In 2012 the Library Genesis catalogue contained 836.479 records. Three years later, in 2015, the catalog almost doubled to 1.317.424 records, and by the time of writing in 2018, Library Genesis hosts more than 2.237.940 documents, almost all scholarly publications. In addition, there is an extensive collection of literary works, comics, and of course the 100 million journal articles archived through the SciHub.

Post-Soviet republics, which in 2012 were heavy users of this particular mirror seem to have migrated to other services, and the traffic from these countries declined. Countries and regions, that account for the bulk of the usage (US, India, China, Europe) show average growth. On the other hand, there have been a staggering growth in Latin America, which in 2012 was hardly using (this particular mirror of) Library Genesis at all, but by 2015 they discovered LibGen, and became one of the most intensive users of the library. Our results show that the biggest per capita users are the high income North American and European countries. In fact, just a handful of countries, the United States (11.66%), India (8.58%), Germany (5.23%), the UK (4.10%), Iran (3.68%), China (3.67%), Italy (3.30%), Canada (2.36%), Indonesia (2.29%), Spain (2.28%), Turkey (2.24%), and Brazil (2.11%) account for more than half of all the downloads.

The ten top Dewey content categories suggest a strong science and technology focus of the library, since these two categories enjoy the highest demand, and also since works have the highest download volume per title (26.8). Social sciences, on the other hand sees the second lowest (13) download per title, while this section is big, both in terms of supply, and in terms of the number of titles downloaded.

What kind of impact shadow libraries may have on the current system of scholarly publishing? It seems that the scholarly publishing industry understood that it is close to impossible to efficiently fight scholarly piracy. Gigapedia, the predecessor of LibGen was relatively easy to shut down, as it relied on a centralized database, and a centralized document repository. LibGen and SciHub are much more difficult to eliminate, as they are both radically decentralized, and already exist in multiple copies all over the internet. That might also explain why there is only one court case against these services (Elsevier Inc. et al v. Sci-Hub et al Case No. 1:15-cv-04282-RWS 2015).

Under such conditions academic publishers have to ask themselves if the copyright and exclusivity-based business models are sustainable. For a number of reasons, the answer might still be in the affirmative. Both the US and the EU has mandated open access publishing for its publicly funded research, creating a lucrative revenue stream for publishers in the form of article processing fees which are not threatened by piracy. The fact that the scholarly pirates (the scholars themselves) are not those who must pay for the materials (the ones paying are the academic institutions, libraries, in some cases government agencies) may ultimately mitigate the negative effects of piracy, where illegal consumption substitutes sales. One illegally downloaded scholarly monograph, already priced for the library market does not diminish sales to individuals but may generate a purchase by the library at the request of the researcher who had a free sample copy through the shadow library. The net effect may well be positive for publishers.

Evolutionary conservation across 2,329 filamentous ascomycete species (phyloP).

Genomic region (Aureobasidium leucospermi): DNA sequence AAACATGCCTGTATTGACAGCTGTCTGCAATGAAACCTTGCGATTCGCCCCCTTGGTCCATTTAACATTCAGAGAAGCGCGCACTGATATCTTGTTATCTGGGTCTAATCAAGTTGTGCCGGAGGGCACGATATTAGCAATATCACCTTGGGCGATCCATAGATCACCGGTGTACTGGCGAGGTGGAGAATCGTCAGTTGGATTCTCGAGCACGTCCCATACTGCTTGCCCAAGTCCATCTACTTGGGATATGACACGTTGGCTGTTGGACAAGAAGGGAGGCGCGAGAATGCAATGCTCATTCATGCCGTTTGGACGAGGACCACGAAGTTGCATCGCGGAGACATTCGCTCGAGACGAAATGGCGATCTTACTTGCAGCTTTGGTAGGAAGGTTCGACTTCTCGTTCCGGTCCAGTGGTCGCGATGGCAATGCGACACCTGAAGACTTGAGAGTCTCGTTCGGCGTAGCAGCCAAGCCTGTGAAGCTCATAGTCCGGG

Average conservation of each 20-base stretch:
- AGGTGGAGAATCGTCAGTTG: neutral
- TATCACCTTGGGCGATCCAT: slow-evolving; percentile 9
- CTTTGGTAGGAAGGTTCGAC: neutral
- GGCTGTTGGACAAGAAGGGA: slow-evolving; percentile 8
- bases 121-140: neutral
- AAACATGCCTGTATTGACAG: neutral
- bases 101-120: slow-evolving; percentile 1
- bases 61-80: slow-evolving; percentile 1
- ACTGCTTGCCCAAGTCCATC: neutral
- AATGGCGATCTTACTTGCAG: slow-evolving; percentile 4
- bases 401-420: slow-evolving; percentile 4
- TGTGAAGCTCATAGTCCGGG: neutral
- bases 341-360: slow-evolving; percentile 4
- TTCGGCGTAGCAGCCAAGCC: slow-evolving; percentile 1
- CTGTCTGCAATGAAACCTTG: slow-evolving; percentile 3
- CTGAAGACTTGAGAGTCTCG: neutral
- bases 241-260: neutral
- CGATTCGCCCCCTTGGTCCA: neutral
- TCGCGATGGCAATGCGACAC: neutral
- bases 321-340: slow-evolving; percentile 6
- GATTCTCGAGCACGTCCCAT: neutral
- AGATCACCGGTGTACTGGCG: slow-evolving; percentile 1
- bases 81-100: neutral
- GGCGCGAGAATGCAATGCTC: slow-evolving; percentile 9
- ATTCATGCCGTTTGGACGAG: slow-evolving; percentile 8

Ultimately there are major consequences of the increasing shadow library use on the current systems of producing and interpreting academic indicators. Our pilot shows that shadow libraries are now an integral part of the systems of scholarly communication. They are part of the everyday routine of scholars of both the developed and the developing countries. However, there is no reliable, systematic insight into the use of these resources. Consequently, our academic indicators only give an incomplete and biased picture on the circulation of scholarly works. The copyright-infringing nature of shadow libraries only allows ad-hoc and fragmented insight into the circulation of works through them. Their modus operandi, on the other hand, is certain to introduce an unknown level of bias to our currently accepted set of indicators. For example, since SciHub uses leaked/shared academic credentials to provide access to pay-walled materials, the traffic as measured at the point of access, at the library through which the unauthorized access takes place will not provide an accurate picture of who uses the library resources and for what reasons. Since it is not reliably known to what extent SciHub serves subsequent requests to an article from its own archive as opposed to getting it again through a library, its impact on library usage metrics is also unknown. It is certain however, that any newly published article behind a paywall is at least once requested through a library, and that inflates library usage statistics.

On the other hand, the high usage numbers from developed countries suggest that at least some of the shadow library traffic is generated by users who otherwise could have had legal access through their institutions. That both applies to articles for which users go to SciHub rather than their own institutional repositories, and books for which users visit LibGen rather than their library print or e-book collections. Ours statistical models (not reported here) seem to suggest that in North America and Western Europe we cannot explain the high usage with serious access limitations. Instead we suspect that in these territories the convenient one-click access shadow libraries provide to full digital copies plays a role. This of course means that the official usage statistics of those resources that are also available through the shadow libraries will be underreporting the actual demand for key library resources.

Shadow libraries do not just introduce noise into the current indicators that measure the circulation and use of scholarly resources. Given their size, the intensity and growth of their use, the omission of the traffic through these libraries threatens to falsify these indicators.